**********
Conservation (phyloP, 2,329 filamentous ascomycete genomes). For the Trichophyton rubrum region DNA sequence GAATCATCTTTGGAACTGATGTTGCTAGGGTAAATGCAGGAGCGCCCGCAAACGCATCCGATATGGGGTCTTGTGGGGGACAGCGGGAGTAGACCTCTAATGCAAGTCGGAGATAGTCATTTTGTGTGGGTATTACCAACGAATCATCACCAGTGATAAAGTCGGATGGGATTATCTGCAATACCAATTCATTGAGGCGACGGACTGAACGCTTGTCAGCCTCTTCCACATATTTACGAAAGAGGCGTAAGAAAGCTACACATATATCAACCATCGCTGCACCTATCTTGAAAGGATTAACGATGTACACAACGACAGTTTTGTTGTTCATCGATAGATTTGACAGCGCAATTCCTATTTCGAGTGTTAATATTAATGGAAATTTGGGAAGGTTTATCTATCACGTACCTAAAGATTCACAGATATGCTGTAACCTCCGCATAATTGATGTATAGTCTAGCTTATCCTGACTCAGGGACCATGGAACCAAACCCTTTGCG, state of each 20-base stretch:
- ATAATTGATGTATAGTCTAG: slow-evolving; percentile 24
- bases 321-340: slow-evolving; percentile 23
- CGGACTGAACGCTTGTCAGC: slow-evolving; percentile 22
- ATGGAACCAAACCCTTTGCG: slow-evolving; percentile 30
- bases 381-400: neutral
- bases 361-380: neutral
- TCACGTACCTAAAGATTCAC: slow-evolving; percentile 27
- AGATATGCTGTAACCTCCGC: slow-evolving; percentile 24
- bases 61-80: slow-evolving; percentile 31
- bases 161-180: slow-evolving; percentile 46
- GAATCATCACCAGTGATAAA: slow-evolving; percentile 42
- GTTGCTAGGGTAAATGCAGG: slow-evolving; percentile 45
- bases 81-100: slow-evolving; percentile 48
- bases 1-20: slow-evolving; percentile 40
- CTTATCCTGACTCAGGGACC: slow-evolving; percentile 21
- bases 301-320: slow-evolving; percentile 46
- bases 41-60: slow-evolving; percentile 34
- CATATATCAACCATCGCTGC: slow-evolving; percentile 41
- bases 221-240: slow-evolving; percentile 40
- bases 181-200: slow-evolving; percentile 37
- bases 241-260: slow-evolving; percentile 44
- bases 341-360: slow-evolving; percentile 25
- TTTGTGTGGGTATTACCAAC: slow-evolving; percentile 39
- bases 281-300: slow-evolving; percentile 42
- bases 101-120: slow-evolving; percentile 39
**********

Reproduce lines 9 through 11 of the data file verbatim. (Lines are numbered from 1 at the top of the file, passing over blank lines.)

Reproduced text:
- AGATATGCTGTAACCTCCGC: slow-evolving; percentile 24
- bases 61-80: slow-evolving; percentile 31
- bases 161-180: slow-evolving; percentile 46